This advice is based on my own personal experiences. I have no intention of making anyone worried or scared and I am not saying that what I experienced would be true for everyone. If you could read this as your future reference to help you prepare your mind for your future trip to Bangkok, Thailand, I would be delighted. That is my number 1 intention of having this post. Number 2 is to recount my travel experience to others. Bangkok has so much to offer and it has certainly become one of my favorite places I have ever visited.

This is the last post on my trip in Bangkok with my family. Thank you to those who have read my posts for visiting and reading my blog!!

I closed my Vietnam posts with a funny video, but I don’t have anything like that for Thailand unfortunately, so here are the photos of my kids making funny faces.

Dang, I love my munchkins. Do you think they will be upset with me later in their life that I posted these photos….? I hope not!

Chatuchak Weekend Market in Bangkok

I have a couple more posts about our visit in Bangkok, Thailand including this.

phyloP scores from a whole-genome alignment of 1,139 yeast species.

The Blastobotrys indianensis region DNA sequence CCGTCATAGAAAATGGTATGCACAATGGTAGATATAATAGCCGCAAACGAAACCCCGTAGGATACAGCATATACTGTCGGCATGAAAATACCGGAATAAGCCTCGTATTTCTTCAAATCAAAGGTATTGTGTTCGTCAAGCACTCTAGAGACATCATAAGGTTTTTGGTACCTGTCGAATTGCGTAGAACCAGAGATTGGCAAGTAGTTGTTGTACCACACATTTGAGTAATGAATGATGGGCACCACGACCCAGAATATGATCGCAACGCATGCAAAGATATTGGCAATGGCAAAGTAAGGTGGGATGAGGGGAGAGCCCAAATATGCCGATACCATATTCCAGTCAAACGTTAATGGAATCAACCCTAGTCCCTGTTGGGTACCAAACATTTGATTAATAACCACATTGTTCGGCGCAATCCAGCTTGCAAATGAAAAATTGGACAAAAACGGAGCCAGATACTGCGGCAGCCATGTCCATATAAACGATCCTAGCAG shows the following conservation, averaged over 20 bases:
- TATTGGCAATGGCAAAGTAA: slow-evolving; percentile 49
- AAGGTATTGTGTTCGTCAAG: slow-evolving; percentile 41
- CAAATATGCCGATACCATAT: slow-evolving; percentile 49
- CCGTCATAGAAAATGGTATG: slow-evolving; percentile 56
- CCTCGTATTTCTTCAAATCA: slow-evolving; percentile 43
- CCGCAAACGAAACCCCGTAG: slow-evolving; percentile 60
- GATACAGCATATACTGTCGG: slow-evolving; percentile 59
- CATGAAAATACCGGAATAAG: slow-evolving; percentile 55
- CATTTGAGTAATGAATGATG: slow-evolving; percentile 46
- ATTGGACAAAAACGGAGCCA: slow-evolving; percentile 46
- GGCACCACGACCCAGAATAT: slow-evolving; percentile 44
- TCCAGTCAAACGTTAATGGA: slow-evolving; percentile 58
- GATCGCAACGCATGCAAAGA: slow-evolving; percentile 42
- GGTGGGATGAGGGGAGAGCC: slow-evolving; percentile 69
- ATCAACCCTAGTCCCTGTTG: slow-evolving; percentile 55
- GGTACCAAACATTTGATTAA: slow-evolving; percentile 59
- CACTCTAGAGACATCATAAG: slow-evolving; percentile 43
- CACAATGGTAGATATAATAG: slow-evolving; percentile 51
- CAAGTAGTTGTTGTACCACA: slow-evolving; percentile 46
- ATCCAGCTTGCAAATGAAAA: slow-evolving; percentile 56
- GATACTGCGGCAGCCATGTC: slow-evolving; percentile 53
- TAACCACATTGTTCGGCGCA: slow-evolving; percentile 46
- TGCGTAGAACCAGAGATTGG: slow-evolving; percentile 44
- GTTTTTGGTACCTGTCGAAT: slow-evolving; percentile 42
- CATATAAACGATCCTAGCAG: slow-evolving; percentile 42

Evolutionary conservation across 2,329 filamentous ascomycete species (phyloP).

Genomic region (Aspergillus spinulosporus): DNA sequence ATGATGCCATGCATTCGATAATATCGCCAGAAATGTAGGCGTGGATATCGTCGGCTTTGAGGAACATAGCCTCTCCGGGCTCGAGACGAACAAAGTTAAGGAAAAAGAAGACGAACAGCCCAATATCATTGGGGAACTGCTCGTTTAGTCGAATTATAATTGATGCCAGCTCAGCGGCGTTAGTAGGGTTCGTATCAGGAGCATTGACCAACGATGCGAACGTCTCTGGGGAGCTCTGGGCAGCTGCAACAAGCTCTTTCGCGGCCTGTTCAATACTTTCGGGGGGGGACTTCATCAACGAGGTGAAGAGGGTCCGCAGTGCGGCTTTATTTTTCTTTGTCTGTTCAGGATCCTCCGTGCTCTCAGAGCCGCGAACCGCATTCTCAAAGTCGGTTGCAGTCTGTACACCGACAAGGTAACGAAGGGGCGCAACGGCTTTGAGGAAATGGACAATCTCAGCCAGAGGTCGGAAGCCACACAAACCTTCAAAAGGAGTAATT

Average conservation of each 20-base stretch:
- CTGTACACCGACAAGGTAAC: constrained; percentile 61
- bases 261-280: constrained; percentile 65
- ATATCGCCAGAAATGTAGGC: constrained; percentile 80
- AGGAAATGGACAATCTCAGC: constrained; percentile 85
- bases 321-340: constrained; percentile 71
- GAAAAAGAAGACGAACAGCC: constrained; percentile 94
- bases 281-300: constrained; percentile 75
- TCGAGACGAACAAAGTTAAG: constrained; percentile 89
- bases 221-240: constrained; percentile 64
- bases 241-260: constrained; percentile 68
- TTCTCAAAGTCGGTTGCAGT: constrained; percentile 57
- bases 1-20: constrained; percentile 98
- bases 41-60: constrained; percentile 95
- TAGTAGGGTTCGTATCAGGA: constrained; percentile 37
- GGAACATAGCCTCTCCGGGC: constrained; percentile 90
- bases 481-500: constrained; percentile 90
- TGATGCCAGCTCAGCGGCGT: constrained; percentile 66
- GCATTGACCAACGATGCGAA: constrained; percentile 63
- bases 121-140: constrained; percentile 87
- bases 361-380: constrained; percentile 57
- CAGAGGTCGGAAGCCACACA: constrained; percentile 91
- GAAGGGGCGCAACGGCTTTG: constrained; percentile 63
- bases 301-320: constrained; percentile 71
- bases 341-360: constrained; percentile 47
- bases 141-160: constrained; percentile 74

Chatuchak Weekend Market in Bangkok, Thailand is the largest market in the world. It is very easy to access as you can go there either by Sky Train or Metro. If you go there with the Sky Train, it is at the last station “Mochit” and with the Metro, you get off at “Chatuchak Park”.

We took a Sky Train and I saw the market from the sky line. My eyes got big as the train approached the train station for Chatuchak Market because I saw roofs after roofs of the market and I thought that the length of the market was probably 1 kilometer from one side to the other. That’s a lot of walking and looking!

You might be able to tell from the pictures, but there are alleys that are not easy to push a stroller around. There are big streets where you can push a stroller, so it’s not impossible to shop there with your little one. In fact I did see some families with small kids on a stroller. We spent an afternoon at Chatuchak Weekend Market, which wasn’t enough for me to shop, but it was good enough for our kids. Their little cheeks got pink by the end.